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June 26th, 2006, 09:29 PM
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beck12 beck12 is offline
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Join Date: Jul 2005
Location: Michigan
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tang17- Geesh - what is the deal with the Rubella shot????

Just so you know...a little anecdotal story ( I seem to be full of them ).

My sister tested lacking immunity to Rubella with her first pg. Right away after delivery they gave her a shot. Next pg - same thing - no immunity...again another shot.... Follow up with that Ob a year later - no immunity - told er to go to health clinic & get it again

She went to a immunologist - pushed her Dr to send her - they study immune disorders - she wanted answers as to why she didn't have immunity. THat specialist told her she didn't need more shots - that her body had it's own immunity & was killing off the live culture they were injecting. She was glad to get not get another shot - but Pi$$ed that she had done the 2 previous - each time she got flu like symptoms, ran a temp, etc & while trying to recover with a c-section. In Michigan there is a immunology clinic (where you can go for specialized vaccines) that I visited in ALma prior to travelling overseas. That Dr told me that I should get a booster for my Rubella - but it was really not necessary he said - he said I should have the immunity from my childhood records - but i too came up as not having immunity. He told me thne that it would potpone TTC & we weren't - so he said it might be a good idea & since I was traveling to a 3rd world country (Bali - which got canned anyway because we were due to leave right after Sept 11th) I got it - he said he wouldn't have recommended it if I were staying in the US...that it probably was fine & I probably did have my own immunity.

There are some risks associated with MMR - although I believe it is more mild than many...I have copied & pasted this for you...make sure to read up before you decide wishes! (I know it's a lot of info...but it's the most thorough I could find..your Dr should be able to give you more specific info about it - they usually have pamplets, etc that tell all hte possible complications & benefits, etc.)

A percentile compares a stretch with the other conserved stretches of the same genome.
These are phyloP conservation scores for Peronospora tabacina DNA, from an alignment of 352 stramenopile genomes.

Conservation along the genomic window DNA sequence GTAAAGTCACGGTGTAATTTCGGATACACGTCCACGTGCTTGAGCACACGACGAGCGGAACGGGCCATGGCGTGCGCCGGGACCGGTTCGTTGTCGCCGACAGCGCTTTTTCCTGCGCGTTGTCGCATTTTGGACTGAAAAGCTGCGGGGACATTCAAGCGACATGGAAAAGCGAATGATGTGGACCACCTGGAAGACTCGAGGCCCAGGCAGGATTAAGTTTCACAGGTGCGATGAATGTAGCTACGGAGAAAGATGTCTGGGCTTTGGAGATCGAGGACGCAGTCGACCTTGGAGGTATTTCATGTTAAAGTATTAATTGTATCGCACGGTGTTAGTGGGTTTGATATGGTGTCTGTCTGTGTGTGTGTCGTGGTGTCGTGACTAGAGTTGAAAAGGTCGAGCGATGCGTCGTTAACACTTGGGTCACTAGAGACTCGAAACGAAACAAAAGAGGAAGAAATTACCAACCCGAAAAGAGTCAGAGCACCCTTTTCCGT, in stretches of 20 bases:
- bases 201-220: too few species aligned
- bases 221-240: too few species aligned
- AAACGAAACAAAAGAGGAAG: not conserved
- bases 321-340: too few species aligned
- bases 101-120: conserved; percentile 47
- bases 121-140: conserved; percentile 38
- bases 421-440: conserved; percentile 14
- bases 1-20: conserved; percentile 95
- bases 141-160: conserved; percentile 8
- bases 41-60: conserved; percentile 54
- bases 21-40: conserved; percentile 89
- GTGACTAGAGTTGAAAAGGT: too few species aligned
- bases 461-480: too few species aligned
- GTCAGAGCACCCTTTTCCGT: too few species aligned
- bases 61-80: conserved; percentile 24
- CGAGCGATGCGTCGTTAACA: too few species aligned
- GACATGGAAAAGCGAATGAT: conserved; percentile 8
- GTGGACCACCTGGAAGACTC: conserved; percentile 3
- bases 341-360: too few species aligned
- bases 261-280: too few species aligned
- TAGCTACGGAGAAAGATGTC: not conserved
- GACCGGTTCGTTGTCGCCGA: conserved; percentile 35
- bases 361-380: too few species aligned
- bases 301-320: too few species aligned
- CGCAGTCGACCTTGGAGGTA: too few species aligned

MMR (measles, mumps, and rubella)
[This section last updated on October 23, 1999.]

Q3c.1 What is measles, and what are the risks of the disease?

Measles is one of the most contagious infectious diseases. "A child can catch measles by breathing the air in a doctor's waiting room two hours after an infected child has left." (Fettner) 90% of susceptible household contacts get the disease (Harrison). Measles spreads very rapidly in unexposed populations. In 1951, it was introduced to Greenland by a recently arriaved visitor who went to a dance as he was coming down with it, and in three months it spread to more than 4000 cases and 72 deaths. The attack rate was 999 cases per 1000 people. In 1875, measles was introduced to Fiji and killed 30 percent of the population (Smith).

In areas where it was endemic, before the measles vaccine, measles epidemics used to occur at regular intervals of two to three years, usually in the spring, with small local outbreaks in intervening years. Mortality is low in healthy, well-nourished children unless complications ensue (Merck), but nevertheless there were 400 deaths a year before an improved measles vaccine was introduced in 1966 (Pantell, Fries, and Vickery). Complications include brain infection, pneumonia, convulsions, blindness, various bacterial infections, encephalitis, and SSPE (a fatal complication which can occur years after a person has had measles). Pregnant women who get measles have a 20% chance of miscarriage.

Worldwide, measles is one of the leading causes of childhood mortality. "Measles has been called the greatest killer of children in history." (Clements, Strassburg, Cutts, and Torel) In 1990, "45 million cases and around 1 million deaths were estimated to occur in developing countries. Thus measles is still responsible for more deaths than any other EPI target diseases. The true number dying as a result of measles may be twice the estimated 1 million if the recently documented delayed effect of the disease is taken into account." (Ibid.) Mortality is higher in developing countries due to a difference in the age at which most people catch it (measles is a more dangerous disease in the very young), poorer nutrition, less availability of treatment for bacterial chest infections, and other environmental factors. However, "Even in countries with adequate health care and healthy child populations, the complication rate can reach 10%." (Ibid.)

More information on the incidence of measles complications is found in the answer to Q3c.2.

Q3c.2 How common was measles before routine vaccination, and how common is it now?

************************************************** ***********************
From Anthony C.:

I havent finished reading this thread so pardon if someone else has
already posted this information

Rates of complications of measles and measles immunization